by Tom Schild
The Maryland Court of Appeals — the highest state court — has changed the long-standing legal standard for landlord liability to victims of attacks by pit bulls and cross-bred pit bulls which occur on leased property.
In a landmark ruling in Tracey v. Solesky, the appeals court changed the “common law” of prior court decisions that a landlord is liable for the actions of a pit bull kept by a tenant only if the landlord had knowledge of “past vicious behavior” of that particular dog.
The new legal standard adopted by the 4-3 court decision on April 26 is that the dog owner and others who have “the right to control the pit bull’s presence” and knows, or has reason to know, that the dog is a pit bull or cross-bred pit bull mix will be liable for injuries caused by the dog.
Concluding that pit bulls or cross-bred pit bulls are “inherently dangerous”, the appeals court specifically ruled that the new strict liability standard applied to a “landlord who has the right and/or opportunity to prohibit such dogs on leased premises.” This could expose landlords and their management companies to liability for attacks by such dogs merely by allowing these breeds to be kept on the leased property.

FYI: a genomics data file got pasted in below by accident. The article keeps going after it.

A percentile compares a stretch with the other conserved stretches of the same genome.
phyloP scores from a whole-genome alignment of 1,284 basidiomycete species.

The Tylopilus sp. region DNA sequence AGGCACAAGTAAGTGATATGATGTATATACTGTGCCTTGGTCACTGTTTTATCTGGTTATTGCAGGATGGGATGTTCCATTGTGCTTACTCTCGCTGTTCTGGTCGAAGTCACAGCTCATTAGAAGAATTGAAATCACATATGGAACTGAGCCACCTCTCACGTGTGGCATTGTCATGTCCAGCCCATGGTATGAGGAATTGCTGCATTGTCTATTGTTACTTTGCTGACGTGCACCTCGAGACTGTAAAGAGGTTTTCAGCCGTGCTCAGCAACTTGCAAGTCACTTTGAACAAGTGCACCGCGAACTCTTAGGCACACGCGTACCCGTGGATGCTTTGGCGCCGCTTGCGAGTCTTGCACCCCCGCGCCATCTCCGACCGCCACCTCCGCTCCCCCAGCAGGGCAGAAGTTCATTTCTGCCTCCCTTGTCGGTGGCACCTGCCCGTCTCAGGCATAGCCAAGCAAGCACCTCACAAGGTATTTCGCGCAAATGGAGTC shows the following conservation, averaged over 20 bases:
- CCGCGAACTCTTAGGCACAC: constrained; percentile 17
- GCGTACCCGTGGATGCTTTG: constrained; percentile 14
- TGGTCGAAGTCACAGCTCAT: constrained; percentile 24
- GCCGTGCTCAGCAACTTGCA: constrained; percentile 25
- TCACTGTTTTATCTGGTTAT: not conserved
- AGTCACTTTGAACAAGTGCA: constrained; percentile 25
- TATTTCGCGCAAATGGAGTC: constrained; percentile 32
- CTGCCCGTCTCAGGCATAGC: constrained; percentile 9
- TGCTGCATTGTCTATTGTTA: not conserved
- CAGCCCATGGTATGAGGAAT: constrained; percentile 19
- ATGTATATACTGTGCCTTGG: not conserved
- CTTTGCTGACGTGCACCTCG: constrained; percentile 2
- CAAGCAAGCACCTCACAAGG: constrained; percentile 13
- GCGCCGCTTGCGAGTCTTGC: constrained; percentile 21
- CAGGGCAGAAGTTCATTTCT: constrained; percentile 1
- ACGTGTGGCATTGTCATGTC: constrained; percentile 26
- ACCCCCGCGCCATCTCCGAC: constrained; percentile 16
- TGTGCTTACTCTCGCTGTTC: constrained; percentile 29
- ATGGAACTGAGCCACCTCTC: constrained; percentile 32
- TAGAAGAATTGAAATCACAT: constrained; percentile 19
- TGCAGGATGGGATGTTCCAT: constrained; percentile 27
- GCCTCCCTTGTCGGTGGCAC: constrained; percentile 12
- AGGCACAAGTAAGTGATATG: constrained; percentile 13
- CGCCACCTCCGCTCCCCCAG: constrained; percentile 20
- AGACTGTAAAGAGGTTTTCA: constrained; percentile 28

For other dog breeds, the “common law” is unchanged and it will still be necessary to show knowledge of the prior vicious behavior of a particular dog in order to establish liability for a dog attack.
In a vigorous dissenting opinion, 3 of 7 appeals court judges opposed the new strict liability standard, noting that it applies to any dog “with a trace of pit bull ancestry” without any guidance how that is to be determined.
Although the court ruling involved a rental property, it applies broadly to others who have the “right to control” the presence of pit bulls — which includes condominiums and homeowner associations. To avoid liability for attacks by pit bulls and pit bull mixed breed dogs, landlords, condos and HOAs now may decide to prohibit such breeds.